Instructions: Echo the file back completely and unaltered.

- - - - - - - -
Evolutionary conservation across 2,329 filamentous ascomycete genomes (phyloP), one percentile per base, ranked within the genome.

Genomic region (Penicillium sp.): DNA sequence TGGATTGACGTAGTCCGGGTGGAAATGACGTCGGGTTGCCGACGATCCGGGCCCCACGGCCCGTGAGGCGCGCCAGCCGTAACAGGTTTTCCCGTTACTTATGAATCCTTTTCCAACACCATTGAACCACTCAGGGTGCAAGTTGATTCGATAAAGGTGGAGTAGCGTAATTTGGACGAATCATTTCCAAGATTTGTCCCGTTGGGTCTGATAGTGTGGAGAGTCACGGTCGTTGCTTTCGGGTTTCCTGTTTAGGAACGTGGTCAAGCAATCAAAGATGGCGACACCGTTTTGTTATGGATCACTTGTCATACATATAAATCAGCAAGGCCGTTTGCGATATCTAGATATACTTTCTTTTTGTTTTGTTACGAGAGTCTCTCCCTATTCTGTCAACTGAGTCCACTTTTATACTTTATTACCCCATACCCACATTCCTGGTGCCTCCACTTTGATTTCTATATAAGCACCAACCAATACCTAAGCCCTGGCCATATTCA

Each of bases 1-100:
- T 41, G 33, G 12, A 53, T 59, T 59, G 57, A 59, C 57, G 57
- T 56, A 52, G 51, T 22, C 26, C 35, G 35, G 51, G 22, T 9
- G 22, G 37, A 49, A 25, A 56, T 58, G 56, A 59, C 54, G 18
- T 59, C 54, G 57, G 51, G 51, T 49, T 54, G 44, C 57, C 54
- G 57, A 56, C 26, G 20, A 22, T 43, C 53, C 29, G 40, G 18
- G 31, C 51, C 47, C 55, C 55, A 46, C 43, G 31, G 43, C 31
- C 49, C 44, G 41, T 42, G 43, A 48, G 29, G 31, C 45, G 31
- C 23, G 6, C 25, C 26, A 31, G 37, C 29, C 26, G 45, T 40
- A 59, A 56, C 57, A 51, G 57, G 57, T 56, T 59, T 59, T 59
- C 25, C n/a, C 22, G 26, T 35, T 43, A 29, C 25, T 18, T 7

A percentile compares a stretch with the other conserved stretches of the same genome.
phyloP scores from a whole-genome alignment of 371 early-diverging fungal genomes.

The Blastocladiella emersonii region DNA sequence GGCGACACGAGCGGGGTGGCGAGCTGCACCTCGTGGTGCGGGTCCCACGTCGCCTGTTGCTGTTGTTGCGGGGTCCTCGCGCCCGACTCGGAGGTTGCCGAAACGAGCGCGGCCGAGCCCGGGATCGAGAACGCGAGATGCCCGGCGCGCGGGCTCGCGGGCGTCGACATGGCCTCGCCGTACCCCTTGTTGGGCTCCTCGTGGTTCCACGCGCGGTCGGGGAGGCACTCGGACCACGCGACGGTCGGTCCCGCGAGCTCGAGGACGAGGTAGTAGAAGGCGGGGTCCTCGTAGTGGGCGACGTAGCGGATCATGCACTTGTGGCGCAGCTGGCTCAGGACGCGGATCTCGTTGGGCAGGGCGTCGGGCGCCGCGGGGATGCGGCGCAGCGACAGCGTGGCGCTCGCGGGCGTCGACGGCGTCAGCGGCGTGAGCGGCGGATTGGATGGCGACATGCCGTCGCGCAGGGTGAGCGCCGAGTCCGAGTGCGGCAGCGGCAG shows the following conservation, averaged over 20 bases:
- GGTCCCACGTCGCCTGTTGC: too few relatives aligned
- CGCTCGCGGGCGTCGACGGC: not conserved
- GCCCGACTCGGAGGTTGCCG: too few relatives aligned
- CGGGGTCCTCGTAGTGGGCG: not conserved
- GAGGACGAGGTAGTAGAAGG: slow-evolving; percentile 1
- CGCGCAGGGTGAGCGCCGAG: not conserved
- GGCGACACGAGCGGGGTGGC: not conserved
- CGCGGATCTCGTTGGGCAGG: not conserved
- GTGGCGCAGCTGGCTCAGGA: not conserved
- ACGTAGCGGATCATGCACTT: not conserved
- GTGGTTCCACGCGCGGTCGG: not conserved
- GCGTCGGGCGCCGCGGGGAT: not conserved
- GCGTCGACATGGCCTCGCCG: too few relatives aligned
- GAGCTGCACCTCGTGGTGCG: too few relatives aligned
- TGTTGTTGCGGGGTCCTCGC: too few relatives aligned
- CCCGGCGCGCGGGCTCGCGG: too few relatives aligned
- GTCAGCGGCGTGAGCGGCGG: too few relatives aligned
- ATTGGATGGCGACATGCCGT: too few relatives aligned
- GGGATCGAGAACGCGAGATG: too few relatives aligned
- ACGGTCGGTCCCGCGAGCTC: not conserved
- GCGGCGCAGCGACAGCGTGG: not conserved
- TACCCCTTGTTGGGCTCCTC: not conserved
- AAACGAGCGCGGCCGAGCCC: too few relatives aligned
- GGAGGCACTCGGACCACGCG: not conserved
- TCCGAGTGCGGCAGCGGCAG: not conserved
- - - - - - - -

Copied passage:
Evolutionary conservation across 2,329 filamentous ascomycete genomes (phyloP), one percentile per base, ranked within the genome.

Genomic region (Penicillium sp.): DNA sequence TGGATTGACGTAGTCCGGGTGGAAATGACGTCGGGTTGCCGACGATCCGGGCCCCACGGCCCGTGAGGCGCGCCAGCCGTAACAGGTTTTCCCGTTACTTATGAATCCTTTTCCAACACCATTGAACCACTCAGGGTGCAAGTTGATTCGATAAAGGTGGAGTAGCGTAATTTGGACGAATCATTTCCAAGATTTGTCCCGTTGGGTCTGATAGTGTGGAGAGTCACGGTCGTTGCTTTCGGGTTTCCTGTTTAGGAACGTGGTCAAGCAATCAAAGATGGCGACACCGTTTTGTTATGGATCACTTGTCATACATATAAATCAGCAAGGCCGTTTGCGATATCTAGATATACTTTCTTTTTGTTTTGTTACGAGAGTCTCTCCCTATTCTGTCAACTGAGTCCACTTTTATACTTTATTACCCCATACCCACATTCCTGGTGCCTCCACTTTGATTTCTATATAAGCACCAACCAATACCTAAGCCCTGGCCATATTCA

Each of bases 1-100:
- T 41, G 33, G 12, A 53, T 59, T 59, G 57, A 59, C 57, G 57
- T 56, A 52, G 51, T 22, C 26, C 35, G 35, G 51, G 22, T 9
- G 22, G 37, A 49, A 25, A 56, T 58, G 56, A 59, C 54, G 18
- T 59, C 54, G 57, G 51, G 51, T 49, T 54, G 44, C 57, C 54
- G 57, A 56, C 26, G 20, A 22, T 43, C 53, C 29, G 40, G 18
- G 31, C 51, C 47, C 55, C 55, A 46, C 43, G 31, G 43, C 31
- C 49, C 44, G 41, T 42, G 43, A 48, G 29, G 31, C 45, G 31
- C 23, G 6, C 25, C 26, A 31, G 37, C 29, C 26, G 45, T 40
- A 59, A 56, C 57, A 51, G 57, G 57, T 56, T 59, T 59, T 59
- C 25, C n/a, C 22, G 26, T 35, T 43, A 29, C 25, T 18, T 7

A percentile compares a stretch with the other conserved stretches of the same genome.
phyloP scores from a whole-genome alignment of 371 early-diverging fungal genomes.

The Blastocladiella emersonii region DNA sequence GGCGACACGAGCGGGGTGGCGAGCTGCACCTCGTGGTGCGGGTCCCACGTCGCCTGTTGCTGTTGTTGCGGGGTCCTCGCGCCCGACTCGGAGGTTGCCGAAACGAGCGCGGCCGAGCCCGGGATCGAGAACGCGAGATGCCCGGCGCGCGGGCTCGCGGGCGTCGACATGGCCTCGCCGTACCCCTTGTTGGGCTCCTCGTGGTTCCACGCGCGGTCGGGGAGGCACTCGGACCACGCGACGGTCGGTCCCGCGAGCTCGAGGACGAGGTAGTAGAAGGCGGGGTCCTCGTAGTGGGCGACGTAGCGGATCATGCACTTGTGGCGCAGCTGGCTCAGGACGCGGATCTCGTTGGGCAGGGCGTCGGGCGCCGCGGGGATGCGGCGCAGCGACAGCGTGGCGCTCGCGGGCGTCGACGGCGTCAGCGGCGTGAGCGGCGGATTGGATGGCGACATGCCGTCGCGCAGGGTGAGCGCCGAGTCCGAGTGCGGCAGCGGCAG shows the following conservation, averaged over 20 bases:
- GGTCCCACGTCGCCTGTTGC: too few relatives aligned
- CGCTCGCGGGCGTCGACGGC: not conserved
- GCCCGACTCGGAGGTTGCCG: too few relatives aligned
- CGGGGTCCTCGTAGTGGGCG: not conserved
- GAGGACGAGGTAGTAGAAGG: slow-evolving; percentile 1
- CGCGCAGGGTGAGCGCCGAG: not conserved
- GGCGACACGAGCGGGGTGGC: not conserved
- CGCGGATCTCGTTGGGCAGG: not conserved
- GTGGCGCAGCTGGCTCAGGA: not conserved
- ACGTAGCGGATCATGCACTT: not conserved
- GTGGTTCCACGCGCGGTCGG: not conserved
- GCGTCGGGCGCCGCGGGGAT: not conserved
- GCGTCGACATGGCCTCGCCG: too few relatives aligned
- GAGCTGCACCTCGTGGTGCG: too few relatives aligned
- TGTTGTTGCGGGGTCCTCGC: too few relatives aligned
- CCCGGCGCGCGGGCTCGCGG: too few relatives aligned
- GTCAGCGGCGTGAGCGGCGG: too few relatives aligned
- ATTGGATGGCGACATGCCGT: too few relatives aligned
- GGGATCGAGAACGCGAGATG: too few relatives aligned
- ACGGTCGGTCCCGCGAGCTC: not conserved
- GCGGCGCAGCGACAGCGTGG: not conserved
- TACCCCTTGTTGGGCTCCTC: not conserved
- AAACGAGCGCGGCCGAGCCC: too few relatives aligned
- GGAGGCACTCGGACCACGCG: not conserved
- TCCGAGTGCGGCAGCGGCAG: not conserved